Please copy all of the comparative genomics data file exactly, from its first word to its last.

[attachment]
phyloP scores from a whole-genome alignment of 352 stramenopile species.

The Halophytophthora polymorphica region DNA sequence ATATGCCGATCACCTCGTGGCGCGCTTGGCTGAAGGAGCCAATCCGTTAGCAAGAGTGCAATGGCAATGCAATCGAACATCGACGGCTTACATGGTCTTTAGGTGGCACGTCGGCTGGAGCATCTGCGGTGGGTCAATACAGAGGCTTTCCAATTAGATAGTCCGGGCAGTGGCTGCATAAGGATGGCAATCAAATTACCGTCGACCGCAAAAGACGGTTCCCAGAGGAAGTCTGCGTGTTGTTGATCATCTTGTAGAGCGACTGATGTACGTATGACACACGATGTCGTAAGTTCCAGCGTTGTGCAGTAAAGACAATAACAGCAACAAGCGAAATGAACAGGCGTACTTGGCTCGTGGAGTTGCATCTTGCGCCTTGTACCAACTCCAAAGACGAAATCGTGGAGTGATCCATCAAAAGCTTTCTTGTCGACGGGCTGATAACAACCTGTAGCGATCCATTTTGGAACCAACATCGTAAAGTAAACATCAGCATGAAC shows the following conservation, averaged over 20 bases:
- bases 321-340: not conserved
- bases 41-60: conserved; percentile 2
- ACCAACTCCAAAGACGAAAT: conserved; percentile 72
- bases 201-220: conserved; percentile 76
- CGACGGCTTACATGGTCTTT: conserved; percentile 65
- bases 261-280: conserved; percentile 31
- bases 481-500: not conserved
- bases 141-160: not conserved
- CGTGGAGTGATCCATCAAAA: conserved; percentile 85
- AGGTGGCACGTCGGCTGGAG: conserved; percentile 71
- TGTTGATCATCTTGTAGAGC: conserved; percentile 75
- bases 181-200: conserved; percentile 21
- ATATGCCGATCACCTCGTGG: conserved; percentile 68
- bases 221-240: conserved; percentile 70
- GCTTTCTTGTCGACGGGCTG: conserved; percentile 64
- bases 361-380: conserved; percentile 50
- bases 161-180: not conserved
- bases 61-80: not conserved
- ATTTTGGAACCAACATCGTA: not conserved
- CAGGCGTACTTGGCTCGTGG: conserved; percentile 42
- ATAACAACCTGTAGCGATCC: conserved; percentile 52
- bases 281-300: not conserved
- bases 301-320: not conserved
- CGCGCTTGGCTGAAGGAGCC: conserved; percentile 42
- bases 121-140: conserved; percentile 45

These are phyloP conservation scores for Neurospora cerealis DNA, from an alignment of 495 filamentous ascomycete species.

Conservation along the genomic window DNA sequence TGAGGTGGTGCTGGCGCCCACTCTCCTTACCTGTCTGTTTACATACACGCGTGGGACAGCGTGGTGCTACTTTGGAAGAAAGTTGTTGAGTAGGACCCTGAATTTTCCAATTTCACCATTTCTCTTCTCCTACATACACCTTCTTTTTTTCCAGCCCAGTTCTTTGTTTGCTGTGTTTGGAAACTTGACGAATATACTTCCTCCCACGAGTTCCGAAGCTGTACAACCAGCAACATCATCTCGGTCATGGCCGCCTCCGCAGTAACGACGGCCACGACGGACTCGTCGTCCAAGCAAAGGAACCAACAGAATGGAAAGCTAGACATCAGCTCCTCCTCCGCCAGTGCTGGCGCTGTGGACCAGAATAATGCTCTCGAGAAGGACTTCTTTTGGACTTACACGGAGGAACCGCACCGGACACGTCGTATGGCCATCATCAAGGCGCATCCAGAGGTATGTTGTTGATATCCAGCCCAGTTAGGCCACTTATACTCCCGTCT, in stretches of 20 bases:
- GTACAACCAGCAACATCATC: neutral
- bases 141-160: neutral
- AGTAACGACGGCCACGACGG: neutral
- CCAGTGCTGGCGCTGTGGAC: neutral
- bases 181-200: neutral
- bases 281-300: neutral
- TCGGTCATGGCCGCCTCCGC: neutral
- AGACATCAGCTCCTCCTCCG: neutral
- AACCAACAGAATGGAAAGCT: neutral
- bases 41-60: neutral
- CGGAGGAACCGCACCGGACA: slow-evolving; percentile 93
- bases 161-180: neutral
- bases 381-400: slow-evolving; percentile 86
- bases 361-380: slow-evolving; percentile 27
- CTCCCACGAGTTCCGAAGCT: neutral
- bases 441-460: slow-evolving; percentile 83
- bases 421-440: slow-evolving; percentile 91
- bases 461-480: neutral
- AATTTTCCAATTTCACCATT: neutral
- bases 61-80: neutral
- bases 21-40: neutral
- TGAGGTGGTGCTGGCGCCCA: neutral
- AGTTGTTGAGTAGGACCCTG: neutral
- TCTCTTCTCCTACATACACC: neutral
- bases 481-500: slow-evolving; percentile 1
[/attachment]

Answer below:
phyloP scores from a whole-genome alignment of 352 stramenopile species.

The Halophytophthora polymorphica region DNA sequence ATATGCCGATCACCTCGTGGCGCGCTTGGCTGAAGGAGCCAATCCGTTAGCAAGAGTGCAATGGCAATGCAATCGAACATCGACGGCTTACATGGTCTTTAGGTGGCACGTCGGCTGGAGCATCTGCGGTGGGTCAATACAGAGGCTTTCCAATTAGATAGTCCGGGCAGTGGCTGCATAAGGATGGCAATCAAATTACCGTCGACCGCAAAAGACGGTTCCCAGAGGAAGTCTGCGTGTTGTTGATCATCTTGTAGAGCGACTGATGTACGTATGACACACGATGTCGTAAGTTCCAGCGTTGTGCAGTAAAGACAATAACAGCAACAAGCGAAATGAACAGGCGTACTTGGCTCGTGGAGTTGCATCTTGCGCCTTGTACCAACTCCAAAGACGAAATCGTGGAGTGATCCATCAAAAGCTTTCTTGTCGACGGGCTGATAACAACCTGTAGCGATCCATTTTGGAACCAACATCGTAAAGTAAACATCAGCATGAAC shows the following conservation, averaged over 20 bases:
- bases 321-340: not conserved
- bases 41-60: conserved; percentile 2
- ACCAACTCCAAAGACGAAAT: conserved; percentile 72
- bases 201-220: conserved; percentile 76
- CGACGGCTTACATGGTCTTT: conserved; percentile 65
- bases 261-280: conserved; percentile 31
- bases 481-500: not conserved
- bases 141-160: not conserved
- CGTGGAGTGATCCATCAAAA: conserved; percentile 85
- AGGTGGCACGTCGGCTGGAG: conserved; percentile 71
- TGTTGATCATCTTGTAGAGC: conserved; percentile 75
- bases 181-200: conserved; percentile 21
- ATATGCCGATCACCTCGTGG: conserved; percentile 68
- bases 221-240: conserved; percentile 70
- GCTTTCTTGTCGACGGGCTG: conserved; percentile 64
- bases 361-380: conserved; percentile 50
- bases 161-180: not conserved
- bases 61-80: not conserved
- ATTTTGGAACCAACATCGTA: not conserved
- CAGGCGTACTTGGCTCGTGG: conserved; percentile 42
- ATAACAACCTGTAGCGATCC: conserved; percentile 52
- bases 281-300: not conserved
- bases 301-320: not conserved
- CGCGCTTGGCTGAAGGAGCC: conserved; percentile 42
- bases 121-140: conserved; percentile 45

These are phyloP conservation scores for Neurospora cerealis DNA, from an alignment of 495 filamentous ascomycete species.

Conservation along the genomic window DNA sequence TGAGGTGGTGCTGGCGCCCACTCTCCTTACCTGTCTGTTTACATACACGCGTGGGACAGCGTGGTGCTACTTTGGAAGAAAGTTGTTGAGTAGGACCCTGAATTTTCCAATTTCACCATTTCTCTTCTCCTACATACACCTTCTTTTTTTCCAGCCCAGTTCTTTGTTTGCTGTGTTTGGAAACTTGACGAATATACTTCCTCCCACGAGTTCCGAAGCTGTACAACCAGCAACATCATCTCGGTCATGGCCGCCTCCGCAGTAACGACGGCCACGACGGACTCGTCGTCCAAGCAAAGGAACCAACAGAATGGAAAGCTAGACATCAGCTCCTCCTCCGCCAGTGCTGGCGCTGTGGACCAGAATAATGCTCTCGAGAAGGACTTCTTTTGGACTTACACGGAGGAACCGCACCGGACACGTCGTATGGCCATCATCAAGGCGCATCCAGAGGTATGTTGTTGATATCCAGCCCAGTTAGGCCACTTATACTCCCGTCT, in stretches of 20 bases:
- GTACAACCAGCAACATCATC: neutral
- bases 141-160: neutral
- AGTAACGACGGCCACGACGG: neutral
- CCAGTGCTGGCGCTGTGGAC: neutral
- bases 181-200: neutral
- bases 281-300: neutral
- TCGGTCATGGCCGCCTCCGC: neutral
- AGACATCAGCTCCTCCTCCG: neutral
- AACCAACAGAATGGAAAGCT: neutral
- bases 41-60: neutral
- CGGAGGAACCGCACCGGACA: slow-evolving; percentile 93
- bases 161-180: neutral
- bases 381-400: slow-evolving; percentile 86
- bases 361-380: slow-evolving; percentile 27
- CTCCCACGAGTTCCGAAGCT: neutral
- bases 441-460: slow-evolving; percentile 83
- bases 421-440: slow-evolving; percentile 91
- bases 461-480: neutral
- AATTTTCCAATTTCACCATT: neutral
- bases 61-80: neutral
- bases 21-40: neutral
- TGAGGTGGTGCTGGCGCCCA: neutral
- AGTTGTTGAGTAGGACCCTG: neutral
- TCTCTTCTCCTACATACACC: neutral
- bases 481-500: slow-evolving; percentile 1